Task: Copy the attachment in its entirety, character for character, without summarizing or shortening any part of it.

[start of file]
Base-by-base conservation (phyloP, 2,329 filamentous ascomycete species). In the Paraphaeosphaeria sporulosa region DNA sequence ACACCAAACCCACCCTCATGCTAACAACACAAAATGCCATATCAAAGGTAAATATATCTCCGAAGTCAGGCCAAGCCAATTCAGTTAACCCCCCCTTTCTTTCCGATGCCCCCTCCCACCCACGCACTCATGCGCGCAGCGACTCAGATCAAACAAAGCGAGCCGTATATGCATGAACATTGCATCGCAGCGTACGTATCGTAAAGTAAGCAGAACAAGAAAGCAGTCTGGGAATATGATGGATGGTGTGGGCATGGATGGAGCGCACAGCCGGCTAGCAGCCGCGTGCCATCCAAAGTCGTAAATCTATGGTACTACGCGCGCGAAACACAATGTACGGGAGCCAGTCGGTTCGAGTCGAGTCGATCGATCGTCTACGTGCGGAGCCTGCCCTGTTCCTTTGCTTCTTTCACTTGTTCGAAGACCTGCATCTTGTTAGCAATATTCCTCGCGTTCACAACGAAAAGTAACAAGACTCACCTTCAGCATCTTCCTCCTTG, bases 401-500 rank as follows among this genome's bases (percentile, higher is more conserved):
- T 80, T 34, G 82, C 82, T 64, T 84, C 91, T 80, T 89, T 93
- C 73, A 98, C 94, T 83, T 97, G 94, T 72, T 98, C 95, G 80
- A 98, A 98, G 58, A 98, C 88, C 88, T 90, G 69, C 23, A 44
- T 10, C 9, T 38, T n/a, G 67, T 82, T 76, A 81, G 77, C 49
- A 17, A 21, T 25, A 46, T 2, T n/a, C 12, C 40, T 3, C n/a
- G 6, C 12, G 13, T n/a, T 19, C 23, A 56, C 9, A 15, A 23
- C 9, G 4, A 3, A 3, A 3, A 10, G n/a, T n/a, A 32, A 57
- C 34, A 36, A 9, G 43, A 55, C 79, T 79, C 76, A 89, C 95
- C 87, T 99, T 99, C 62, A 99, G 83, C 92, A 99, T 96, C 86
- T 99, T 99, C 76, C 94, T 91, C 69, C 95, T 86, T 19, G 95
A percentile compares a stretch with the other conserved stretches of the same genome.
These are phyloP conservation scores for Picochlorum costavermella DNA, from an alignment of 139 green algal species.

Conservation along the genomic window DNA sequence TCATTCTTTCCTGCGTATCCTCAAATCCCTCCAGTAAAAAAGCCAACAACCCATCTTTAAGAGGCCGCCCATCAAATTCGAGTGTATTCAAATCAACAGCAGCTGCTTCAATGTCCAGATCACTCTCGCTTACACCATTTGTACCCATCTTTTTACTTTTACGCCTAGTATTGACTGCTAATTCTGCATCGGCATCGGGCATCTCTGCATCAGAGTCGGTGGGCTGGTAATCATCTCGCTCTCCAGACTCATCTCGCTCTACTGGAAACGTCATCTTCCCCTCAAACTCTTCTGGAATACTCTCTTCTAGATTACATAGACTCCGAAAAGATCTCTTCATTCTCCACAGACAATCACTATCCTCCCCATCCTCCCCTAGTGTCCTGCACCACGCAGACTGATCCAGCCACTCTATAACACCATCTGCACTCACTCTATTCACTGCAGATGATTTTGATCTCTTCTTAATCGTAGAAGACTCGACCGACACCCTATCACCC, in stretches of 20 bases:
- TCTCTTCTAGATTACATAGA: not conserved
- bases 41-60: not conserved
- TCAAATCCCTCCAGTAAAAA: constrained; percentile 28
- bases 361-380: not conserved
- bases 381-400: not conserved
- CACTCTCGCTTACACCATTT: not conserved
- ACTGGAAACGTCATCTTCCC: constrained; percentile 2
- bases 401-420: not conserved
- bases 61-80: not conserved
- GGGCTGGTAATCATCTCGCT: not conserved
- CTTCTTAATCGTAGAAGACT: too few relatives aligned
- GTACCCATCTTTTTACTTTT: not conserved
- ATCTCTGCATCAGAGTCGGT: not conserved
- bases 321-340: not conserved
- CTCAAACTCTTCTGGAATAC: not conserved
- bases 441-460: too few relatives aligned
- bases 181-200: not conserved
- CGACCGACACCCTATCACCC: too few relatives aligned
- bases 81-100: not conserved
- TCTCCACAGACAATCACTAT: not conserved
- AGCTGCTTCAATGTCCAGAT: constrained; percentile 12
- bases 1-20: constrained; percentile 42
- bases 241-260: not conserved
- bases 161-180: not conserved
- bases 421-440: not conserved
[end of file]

Base-by-base conservation (phyloP, 2,329 filamentous ascomycete species). In the Paraphaeosphaeria sporulosa region DNA sequence ACACCAAACCCACCCTCATGCTAACAACACAAAATGCCATATCAAAGGTAAATATATCTCCGAAGTCAGGCCAAGCCAATTCAGTTAACCCCCCCTTTCTTTCCGATGCCCCCTCCCACCCACGCACTCATGCGCGCAGCGACTCAGATCAAACAAAGCGAGCCGTATATGCATGAACATTGCATCGCAGCGTACGTATCGTAAAGTAAGCAGAACAAGAAAGCAGTCTGGGAATATGATGGATGGTGTGGGCATGGATGGAGCGCACAGCCGGCTAGCAGCCGCGTGCCATCCAAAGTCGTAAATCTATGGTACTACGCGCGCGAAACACAATGTACGGGAGCCAGTCGGTTCGAGTCGAGTCGATCGATCGTCTACGTGCGGAGCCTGCCCTGTTCCTTTGCTTCTTTCACTTGTTCGAAGACCTGCATCTTGTTAGCAATATTCCTCGCGTTCACAACGAAAAGTAACAAGACTCACCTTCAGCATCTTCCTCCTTG, bases 401-500 rank as follows among this genome's bases (percentile, higher is more conserved):
- T 80, T 34, G 82, C 82, T 64, T 84, C 91, T 80, T 89, T 93
- C 73, A 98, C 94, T 83, T 97, G 94, T 72, T 98, C 95, G 80
- A 98, A 98, G 58, A 98, C 88, C 88, T 90, G 69, C 23, A 44
- T 10, C 9, T 38, T n/a, G 67, T 82, T 76, A 81, G 77, C 49
- A 17, A 21, T 25, A 46, T 2, T n/a, C 12, C 40, T 3, C n/a
- G 6, C 12, G 13, T n/a, T 19, C 23, A 56, C 9, A 15, A 23
- C 9, G 4, A 3, A 3, A 3, A 10, G n/a, T n/a, A 32, A 57
- C 34, A 36, A 9, G 43, A 55, C 79, T 79, C 76, A 89, C 95
- C 87, T 99, T 99, C 62, A 99, G 83, C 92, A 99, T 96, C 86
- T 99, T 99, C 76, C 94, T 91, C 69, C 95, T 86, T 19, G 95
A percentile compares a stretch with the other conserved stretches of the same genome.
These are phyloP conservation scores for Picochlorum costavermella DNA, from an alignment of 139 green algal species.

Conservation along the genomic window DNA sequence TCATTCTTTCCTGCGTATCCTCAAATCCCTCCAGTAAAAAAGCCAACAACCCATCTTTAAGAGGCCGCCCATCAAATTCGAGTGTATTCAAATCAACAGCAGCTGCTTCAATGTCCAGATCACTCTCGCTTACACCATTTGTACCCATCTTTTTACTTTTACGCCTAGTATTGACTGCTAATTCTGCATCGGCATCGGGCATCTCTGCATCAGAGTCGGTGGGCTGGTAATCATCTCGCTCTCCAGACTCATCTCGCTCTACTGGAAACGTCATCTTCCCCTCAAACTCTTCTGGAATACTCTCTTCTAGATTACATAGACTCCGAAAAGATCTCTTCATTCTCCACAGACAATCACTATCCTCCCCATCCTCCCCTAGTGTCCTGCACCACGCAGACTGATCCAGCCACTCTATAACACCATCTGCACTCACTCTATTCACTGCAGATGATTTTGATCTCTTCTTAATCGTAGAAGACTCGACCGACACCCTATCACCC, in stretches of 20 bases:
- TCTCTTCTAGATTACATAGA: not conserved
- bases 41-60: not conserved
- TCAAATCCCTCCAGTAAAAA: constrained; percentile 28
- bases 361-380: not conserved
- bases 381-400: not conserved
- CACTCTCGCTTACACCATTT: not conserved
- ACTGGAAACGTCATCTTCCC: constrained; percentile 2
- bases 401-420: not conserved
- bases 61-80: not conserved
- GGGCTGGTAATCATCTCGCT: not conserved
- CTTCTTAATCGTAGAAGACT: too few relatives aligned
- GTACCCATCTTTTTACTTTT: not conserved
- ATCTCTGCATCAGAGTCGGT: not conserved
- bases 321-340: not conserved
- CTCAAACTCTTCTGGAATAC: not conserved
- bases 441-460: too few relatives aligned
- bases 181-200: not conserved
- CGACCGACACCCTATCACCC: too few relatives aligned
- bases 81-100: not conserved
- TCTCCACAGACAATCACTAT: not conserved
- AGCTGCTTCAATGTCCAGAT: constrained; percentile 12
- bases 1-20: constrained; percentile 42
- bases 241-260: not conserved
- bases 161-180: not conserved
- bases 421-440: not conserved